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  • A leading Islamic preacher has begun the new year with a warning about prawns.
  • Prawns are technically arthropods, like spiders, and therefore not halal.
  • Other scholars disagree with the new ruling.

A revered Islamic cleric has issued a fatwa against prawns

Mohammad Azeemuddin, head of India's oldest Sunni Muslim seminary, Jamia Nizamia, announced on New Year's Day that Muslims should not eat prawns.

His ruling was based on the fact that prawns are not fish but arthropods, which are regarded as 'makruh tahrim' in Islamic jurisprudence – strictly abominable.

Azeemuddin's verdict could have huge ramifications for fish sellers in Hyderabad, where Jamia Nizamia is based, and other parts of south Asian.

Previous fatwas have permitted the consumption of prawns, which is a popular dish in the city, Times of India reports.

In Islam, food is divided into three categories – halal (lawful) haram (unlawful and prohibited) and makruh (abominable). Foods falling under makruh are sub-divided into makruh (abominable but can be eaten) and makruh tahrim (strictly abominable and thus should be avoided).

Azeemuddin declared that prawns were 'makruh tahrim' in response to a question from a follower.

However, prawns are technically arthropods – exoskeleton invertebrates that make up 80% of all creatures on Earth. Other arthropods such as spiders are regarded as being wrong to eat under many interpretations of Islamic scripture.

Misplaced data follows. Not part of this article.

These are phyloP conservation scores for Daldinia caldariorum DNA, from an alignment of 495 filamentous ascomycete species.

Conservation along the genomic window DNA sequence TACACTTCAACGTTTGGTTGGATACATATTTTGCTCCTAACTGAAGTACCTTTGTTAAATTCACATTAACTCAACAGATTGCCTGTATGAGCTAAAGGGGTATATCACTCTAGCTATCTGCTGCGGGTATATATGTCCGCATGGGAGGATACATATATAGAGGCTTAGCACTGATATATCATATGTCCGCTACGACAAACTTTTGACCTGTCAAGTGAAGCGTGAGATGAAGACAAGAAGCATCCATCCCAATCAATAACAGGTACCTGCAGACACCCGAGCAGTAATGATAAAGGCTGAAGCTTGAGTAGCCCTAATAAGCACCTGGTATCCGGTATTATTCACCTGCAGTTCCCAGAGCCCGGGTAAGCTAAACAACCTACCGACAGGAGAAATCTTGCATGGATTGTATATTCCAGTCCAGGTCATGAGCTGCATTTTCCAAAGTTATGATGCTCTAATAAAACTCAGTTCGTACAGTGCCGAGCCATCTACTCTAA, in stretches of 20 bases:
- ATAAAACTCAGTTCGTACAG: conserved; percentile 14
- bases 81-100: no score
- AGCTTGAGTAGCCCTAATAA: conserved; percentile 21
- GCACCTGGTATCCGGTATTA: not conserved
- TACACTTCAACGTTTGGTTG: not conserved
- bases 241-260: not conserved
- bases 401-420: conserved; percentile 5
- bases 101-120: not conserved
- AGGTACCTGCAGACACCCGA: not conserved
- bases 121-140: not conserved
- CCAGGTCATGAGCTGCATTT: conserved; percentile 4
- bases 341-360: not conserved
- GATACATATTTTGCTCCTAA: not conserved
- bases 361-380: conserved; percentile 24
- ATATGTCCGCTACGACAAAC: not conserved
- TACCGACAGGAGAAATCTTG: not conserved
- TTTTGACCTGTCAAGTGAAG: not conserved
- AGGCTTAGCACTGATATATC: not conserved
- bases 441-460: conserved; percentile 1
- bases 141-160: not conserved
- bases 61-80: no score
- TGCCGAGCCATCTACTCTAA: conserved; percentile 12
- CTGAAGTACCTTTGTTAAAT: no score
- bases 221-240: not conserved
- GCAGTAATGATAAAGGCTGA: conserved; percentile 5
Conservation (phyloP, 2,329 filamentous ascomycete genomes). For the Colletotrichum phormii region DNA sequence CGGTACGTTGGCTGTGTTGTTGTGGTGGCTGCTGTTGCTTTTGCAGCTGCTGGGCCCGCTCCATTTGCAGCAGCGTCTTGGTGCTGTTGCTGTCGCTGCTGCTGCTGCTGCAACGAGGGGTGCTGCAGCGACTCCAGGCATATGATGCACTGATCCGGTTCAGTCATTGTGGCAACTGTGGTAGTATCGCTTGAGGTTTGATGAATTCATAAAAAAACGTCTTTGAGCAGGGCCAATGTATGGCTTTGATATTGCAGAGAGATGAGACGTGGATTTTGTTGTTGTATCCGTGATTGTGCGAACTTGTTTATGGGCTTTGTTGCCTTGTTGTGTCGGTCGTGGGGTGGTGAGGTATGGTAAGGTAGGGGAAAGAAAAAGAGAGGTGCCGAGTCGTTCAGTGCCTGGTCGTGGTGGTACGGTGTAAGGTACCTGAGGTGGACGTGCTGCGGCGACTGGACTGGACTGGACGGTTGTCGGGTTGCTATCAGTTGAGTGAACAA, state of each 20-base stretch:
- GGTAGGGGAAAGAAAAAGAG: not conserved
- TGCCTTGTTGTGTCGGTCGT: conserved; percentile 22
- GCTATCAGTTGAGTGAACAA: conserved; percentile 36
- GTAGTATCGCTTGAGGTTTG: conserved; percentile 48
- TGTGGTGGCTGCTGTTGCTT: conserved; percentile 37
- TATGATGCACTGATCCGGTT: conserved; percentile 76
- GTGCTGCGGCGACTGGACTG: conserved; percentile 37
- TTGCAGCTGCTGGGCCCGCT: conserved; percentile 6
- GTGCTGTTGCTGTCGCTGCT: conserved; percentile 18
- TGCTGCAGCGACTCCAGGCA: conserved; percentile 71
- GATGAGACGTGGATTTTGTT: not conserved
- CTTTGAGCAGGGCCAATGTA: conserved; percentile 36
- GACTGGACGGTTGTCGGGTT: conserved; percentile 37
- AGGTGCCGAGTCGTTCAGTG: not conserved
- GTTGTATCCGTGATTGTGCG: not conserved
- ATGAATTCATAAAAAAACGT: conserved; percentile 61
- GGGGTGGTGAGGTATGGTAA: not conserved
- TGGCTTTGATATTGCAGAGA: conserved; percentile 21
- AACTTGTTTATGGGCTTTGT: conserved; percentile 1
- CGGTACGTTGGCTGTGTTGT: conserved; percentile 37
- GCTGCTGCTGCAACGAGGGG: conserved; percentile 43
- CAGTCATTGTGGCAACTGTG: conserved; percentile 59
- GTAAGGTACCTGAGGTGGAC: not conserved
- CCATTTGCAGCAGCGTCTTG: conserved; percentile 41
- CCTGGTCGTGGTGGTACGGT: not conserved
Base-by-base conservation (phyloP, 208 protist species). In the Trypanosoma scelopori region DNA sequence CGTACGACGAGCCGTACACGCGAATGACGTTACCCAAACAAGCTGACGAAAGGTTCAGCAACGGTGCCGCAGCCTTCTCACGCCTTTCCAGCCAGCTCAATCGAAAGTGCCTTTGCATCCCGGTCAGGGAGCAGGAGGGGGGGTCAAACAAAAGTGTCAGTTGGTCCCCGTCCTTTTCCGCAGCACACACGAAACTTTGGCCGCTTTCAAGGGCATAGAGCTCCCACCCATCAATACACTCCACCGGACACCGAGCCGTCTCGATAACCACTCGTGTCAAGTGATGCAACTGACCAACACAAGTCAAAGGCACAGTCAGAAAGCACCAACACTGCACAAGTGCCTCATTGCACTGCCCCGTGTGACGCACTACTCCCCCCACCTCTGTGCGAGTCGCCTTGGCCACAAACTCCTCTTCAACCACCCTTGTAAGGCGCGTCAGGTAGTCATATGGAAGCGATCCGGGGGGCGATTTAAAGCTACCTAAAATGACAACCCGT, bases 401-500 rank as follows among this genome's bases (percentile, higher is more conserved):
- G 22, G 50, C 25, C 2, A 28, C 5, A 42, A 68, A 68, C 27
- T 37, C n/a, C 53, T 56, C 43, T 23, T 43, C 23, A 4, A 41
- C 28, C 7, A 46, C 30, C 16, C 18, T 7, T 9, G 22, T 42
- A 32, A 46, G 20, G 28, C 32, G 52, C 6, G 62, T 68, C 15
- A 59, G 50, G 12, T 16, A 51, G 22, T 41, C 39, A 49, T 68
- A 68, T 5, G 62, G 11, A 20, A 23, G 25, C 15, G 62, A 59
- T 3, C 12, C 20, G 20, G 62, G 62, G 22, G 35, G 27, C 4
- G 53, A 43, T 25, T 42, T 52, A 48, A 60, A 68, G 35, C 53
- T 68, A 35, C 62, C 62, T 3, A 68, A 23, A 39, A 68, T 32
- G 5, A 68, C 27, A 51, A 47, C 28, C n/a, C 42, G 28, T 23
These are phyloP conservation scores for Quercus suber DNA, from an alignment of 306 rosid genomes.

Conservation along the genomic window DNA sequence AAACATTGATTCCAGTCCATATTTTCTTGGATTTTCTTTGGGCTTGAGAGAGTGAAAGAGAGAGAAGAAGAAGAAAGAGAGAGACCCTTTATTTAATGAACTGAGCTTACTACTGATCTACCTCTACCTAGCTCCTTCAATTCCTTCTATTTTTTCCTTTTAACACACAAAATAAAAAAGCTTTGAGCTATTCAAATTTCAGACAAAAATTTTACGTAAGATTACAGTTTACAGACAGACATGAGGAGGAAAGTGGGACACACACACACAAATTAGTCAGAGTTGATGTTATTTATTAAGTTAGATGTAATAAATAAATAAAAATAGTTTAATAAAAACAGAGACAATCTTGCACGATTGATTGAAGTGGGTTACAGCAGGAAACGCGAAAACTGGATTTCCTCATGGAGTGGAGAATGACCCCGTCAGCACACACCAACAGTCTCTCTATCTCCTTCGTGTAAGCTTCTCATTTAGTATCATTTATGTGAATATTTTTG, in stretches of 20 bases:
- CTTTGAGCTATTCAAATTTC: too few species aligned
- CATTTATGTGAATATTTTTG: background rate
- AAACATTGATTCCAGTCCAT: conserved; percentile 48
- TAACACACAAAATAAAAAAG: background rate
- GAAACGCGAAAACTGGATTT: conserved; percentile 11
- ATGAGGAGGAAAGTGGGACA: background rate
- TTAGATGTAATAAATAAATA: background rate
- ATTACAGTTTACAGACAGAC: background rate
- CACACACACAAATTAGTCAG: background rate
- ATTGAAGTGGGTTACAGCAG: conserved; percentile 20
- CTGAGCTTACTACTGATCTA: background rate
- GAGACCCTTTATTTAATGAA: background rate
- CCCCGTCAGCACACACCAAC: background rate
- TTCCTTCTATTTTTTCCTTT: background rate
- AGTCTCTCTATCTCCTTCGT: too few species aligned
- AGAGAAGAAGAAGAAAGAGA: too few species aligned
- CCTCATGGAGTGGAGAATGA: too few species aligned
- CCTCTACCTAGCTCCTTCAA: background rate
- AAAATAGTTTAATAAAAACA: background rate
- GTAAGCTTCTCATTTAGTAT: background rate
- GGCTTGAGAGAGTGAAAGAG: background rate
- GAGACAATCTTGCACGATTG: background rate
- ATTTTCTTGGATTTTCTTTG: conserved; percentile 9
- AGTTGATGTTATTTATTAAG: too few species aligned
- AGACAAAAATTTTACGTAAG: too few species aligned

Jamia Nizamia, which is almost a century and a half old, later issued a statement clarifying that the fatwa is only applicable to the adherents of the Hanafi school of Muslim thought and not other schools of Sunni Islam.

Darul Uloom Deoband
The Darul Uloom Deoband is a conservative Islamic school in India Wiki Commons

IBTimes India reported that Azeemuddin issued a fatwa banning singing, music and orchestral performance at wedding in 2015.

"A ban on [these practices] by the police department is not akin to interfering in Islamic sharia law. The police department can enforce this ban," he said at the time.

In October 2017, another leading Indian Islamic seminary, The Darul Uloom Deoband, banned selfies.

The part of the school charged with instructing worshippers about ethical behaviour – the Darul Ifta – was asked about uploading photos to social media in a written question from a follower.

The Darul Ifta said such behaviour was not Islamic, thereby effectively banning all adherents from posting their selfies and other snaps on any of the world's many social platforms.